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Extracurricular Proof & Verification


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I'm not too familiar with the extracurricular and volunteering portion of medical school applications and I'm wondering how many (if not all) of the activities or jobs you list need to be backed up with a reference with contact information or verifiable hours worked? I have always been quite active in clubs, organizations, and extracurriculars in my free time but haven't previously felt the need to "document" my time or contributions since I was there for the heck of it. For future reference, do you guys have a way of documenting and proving your involvement in a past activity for the applications a few years down the road? I've never tracked my hours nor have I ever asked my supervisors for LORs. I may be forgetful or even a little embarrassed myself to ask for these things (especially if I was volunteering) and I was wondering what approach I should take in the future? To be honest, I have forgotten the names of some of my past colleagues due to the shear time I've been away and I'm sure some of them only have a faint memory of me haha.

 

Thanks in advance!

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You need verifiers for any activity and all activities you decide to put on a medical school application. In the case of UofA, all of your verifiers (up to 16 depending on how slots you fill in the activities section) will be contacted or provide a reference form for you.

Hours don’t  have to be tracked down to the minute. Med schools don’t care whether you did 200 hours or 203 hours. As long as you have an approximate idea and whoever your verifier is agrees that the approximation is a good representation of how many hours you actually put in, then it’s fine to put that down in your application.

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6 hours ago, zxcccxz said:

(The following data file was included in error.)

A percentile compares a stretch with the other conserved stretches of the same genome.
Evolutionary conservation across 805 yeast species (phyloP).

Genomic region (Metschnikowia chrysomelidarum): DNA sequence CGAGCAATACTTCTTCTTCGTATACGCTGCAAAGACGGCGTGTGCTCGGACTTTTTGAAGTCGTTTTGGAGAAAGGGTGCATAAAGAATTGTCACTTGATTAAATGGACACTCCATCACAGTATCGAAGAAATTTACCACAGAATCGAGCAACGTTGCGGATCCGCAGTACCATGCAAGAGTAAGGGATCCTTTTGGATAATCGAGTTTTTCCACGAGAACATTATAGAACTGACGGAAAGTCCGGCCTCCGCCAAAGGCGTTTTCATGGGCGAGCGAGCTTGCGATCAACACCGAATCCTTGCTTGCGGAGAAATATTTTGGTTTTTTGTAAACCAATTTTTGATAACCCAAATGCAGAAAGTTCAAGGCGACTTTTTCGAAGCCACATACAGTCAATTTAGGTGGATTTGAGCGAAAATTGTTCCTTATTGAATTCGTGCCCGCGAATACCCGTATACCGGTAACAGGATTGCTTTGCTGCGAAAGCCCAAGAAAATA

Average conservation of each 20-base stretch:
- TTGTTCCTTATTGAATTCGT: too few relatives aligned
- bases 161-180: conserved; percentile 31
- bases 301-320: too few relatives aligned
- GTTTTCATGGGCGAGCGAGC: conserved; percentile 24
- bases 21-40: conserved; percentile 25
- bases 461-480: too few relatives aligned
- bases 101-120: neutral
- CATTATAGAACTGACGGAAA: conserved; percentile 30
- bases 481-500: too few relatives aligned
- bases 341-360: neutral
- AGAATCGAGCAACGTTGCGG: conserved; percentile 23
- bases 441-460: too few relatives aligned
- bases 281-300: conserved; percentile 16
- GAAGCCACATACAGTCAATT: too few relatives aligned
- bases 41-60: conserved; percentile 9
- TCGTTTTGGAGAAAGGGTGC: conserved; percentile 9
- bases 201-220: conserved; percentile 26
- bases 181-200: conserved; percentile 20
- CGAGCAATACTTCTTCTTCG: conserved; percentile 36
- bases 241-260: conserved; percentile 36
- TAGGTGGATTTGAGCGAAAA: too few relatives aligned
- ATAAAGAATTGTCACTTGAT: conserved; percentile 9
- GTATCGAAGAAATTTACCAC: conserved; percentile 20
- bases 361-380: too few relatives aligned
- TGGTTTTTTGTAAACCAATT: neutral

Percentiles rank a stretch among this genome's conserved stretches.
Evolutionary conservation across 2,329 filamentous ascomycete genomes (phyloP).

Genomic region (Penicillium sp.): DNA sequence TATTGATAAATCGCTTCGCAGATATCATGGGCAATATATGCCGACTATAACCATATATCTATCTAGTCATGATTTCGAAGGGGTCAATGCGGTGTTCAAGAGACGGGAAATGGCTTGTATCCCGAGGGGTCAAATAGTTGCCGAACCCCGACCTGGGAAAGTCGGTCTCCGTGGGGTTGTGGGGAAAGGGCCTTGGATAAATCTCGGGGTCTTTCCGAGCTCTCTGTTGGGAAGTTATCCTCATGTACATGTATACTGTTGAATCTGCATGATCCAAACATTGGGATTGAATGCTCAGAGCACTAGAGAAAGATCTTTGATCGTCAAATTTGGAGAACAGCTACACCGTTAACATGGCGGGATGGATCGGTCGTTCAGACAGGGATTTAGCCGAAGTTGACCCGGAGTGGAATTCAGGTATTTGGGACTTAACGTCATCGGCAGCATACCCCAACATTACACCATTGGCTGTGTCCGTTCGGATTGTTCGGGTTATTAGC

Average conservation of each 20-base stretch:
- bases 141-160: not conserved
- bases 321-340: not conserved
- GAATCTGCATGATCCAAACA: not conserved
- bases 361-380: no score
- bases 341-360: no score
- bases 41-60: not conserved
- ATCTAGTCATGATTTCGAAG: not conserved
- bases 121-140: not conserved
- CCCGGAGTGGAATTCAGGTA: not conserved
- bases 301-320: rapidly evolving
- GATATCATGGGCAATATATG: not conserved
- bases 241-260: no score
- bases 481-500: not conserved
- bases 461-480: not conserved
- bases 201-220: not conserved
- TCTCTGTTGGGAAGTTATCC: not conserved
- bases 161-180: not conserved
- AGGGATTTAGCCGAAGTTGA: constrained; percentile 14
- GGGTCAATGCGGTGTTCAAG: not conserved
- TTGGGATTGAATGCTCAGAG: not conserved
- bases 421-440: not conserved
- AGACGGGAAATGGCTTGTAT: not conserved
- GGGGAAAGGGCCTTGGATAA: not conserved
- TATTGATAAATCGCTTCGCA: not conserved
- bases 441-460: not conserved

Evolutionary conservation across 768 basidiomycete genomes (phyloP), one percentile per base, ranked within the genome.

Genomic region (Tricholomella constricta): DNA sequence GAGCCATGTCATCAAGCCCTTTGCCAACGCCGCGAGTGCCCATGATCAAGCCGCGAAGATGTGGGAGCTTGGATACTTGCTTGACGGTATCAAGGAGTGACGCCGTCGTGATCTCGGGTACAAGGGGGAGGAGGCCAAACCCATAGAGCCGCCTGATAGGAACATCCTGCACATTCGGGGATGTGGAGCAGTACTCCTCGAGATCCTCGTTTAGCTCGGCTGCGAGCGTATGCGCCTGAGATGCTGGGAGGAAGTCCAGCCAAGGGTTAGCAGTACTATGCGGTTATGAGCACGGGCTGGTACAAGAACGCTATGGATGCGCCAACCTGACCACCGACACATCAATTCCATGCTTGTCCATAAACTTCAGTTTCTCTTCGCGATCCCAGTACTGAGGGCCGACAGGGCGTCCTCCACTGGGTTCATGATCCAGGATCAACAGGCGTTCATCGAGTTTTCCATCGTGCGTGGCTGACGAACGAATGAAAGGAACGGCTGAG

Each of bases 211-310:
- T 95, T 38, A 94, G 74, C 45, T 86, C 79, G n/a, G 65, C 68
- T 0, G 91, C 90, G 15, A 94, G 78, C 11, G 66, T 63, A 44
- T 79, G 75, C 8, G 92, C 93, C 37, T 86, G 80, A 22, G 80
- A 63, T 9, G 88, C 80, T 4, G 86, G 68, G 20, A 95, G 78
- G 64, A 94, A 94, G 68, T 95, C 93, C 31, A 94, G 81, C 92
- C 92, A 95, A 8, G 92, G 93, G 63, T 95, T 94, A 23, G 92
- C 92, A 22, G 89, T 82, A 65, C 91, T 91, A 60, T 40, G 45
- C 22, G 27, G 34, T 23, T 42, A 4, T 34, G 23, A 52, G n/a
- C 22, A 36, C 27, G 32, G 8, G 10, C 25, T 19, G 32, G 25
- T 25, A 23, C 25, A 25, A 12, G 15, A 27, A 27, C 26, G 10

You need verifiers for any activity and all activities you decide to put on a medical school application. In the case of UofA, all of your verifiers (up to 16 depending on how slots you fill in the activities section) will be contacted or provide a reference form for you.

Hours don’t  have to be tracked down to the minute. Med schools don’t care whether you did 200 hours or 203 hours. As long as you have an approximate idea and whoever your verifier is agrees that the approximation is a good representation of how many hours you actually put in, then it’s fine to put that down in your application.

Thanks for the tips! Getting a reference form/letter should be easiest when you're still involved or just after you've left. Can those stand in as verification or are they not too useful if written before a certain date? I'm just wondering how all of you keep in touch with supervisors from 4 or 5 years ago ... even though I formed relationships and made quite an impression I'm sure that won't last long in the larger corporations or government programs as people come and go. If the schools called my "references" they probably won't even know who I am given that was years ago and my supervisor was likely replaced. Also, I'm guessing hobbies are the only things that don't need a backup? Maybe bring a guitar to the interview in case they question your abilities and you need to play a song for them lol

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19 hours ago, Canadian MED said:

Thanks for the tips! Getting a reference form/letter should be easiest when you're still involved or just after you've left. Can those stand in as verification or are they not too useful if written before a certain date? I'm just wondering how all of you keep in touch with supervisors from 4 or 5 years ago ... even though I formed relationships and made quite an impression I'm sure that won't last long in the larger corporations or government programs as people come and go. If the schools called my "references" they probably won't even know who I am given that was years ago and my supervisor was likely replaced. Also, I'm guessing hobbies are the only things that don't need a backup? Maybe bring a guitar to the interview in case they question your abilities and you need to play a song for them lol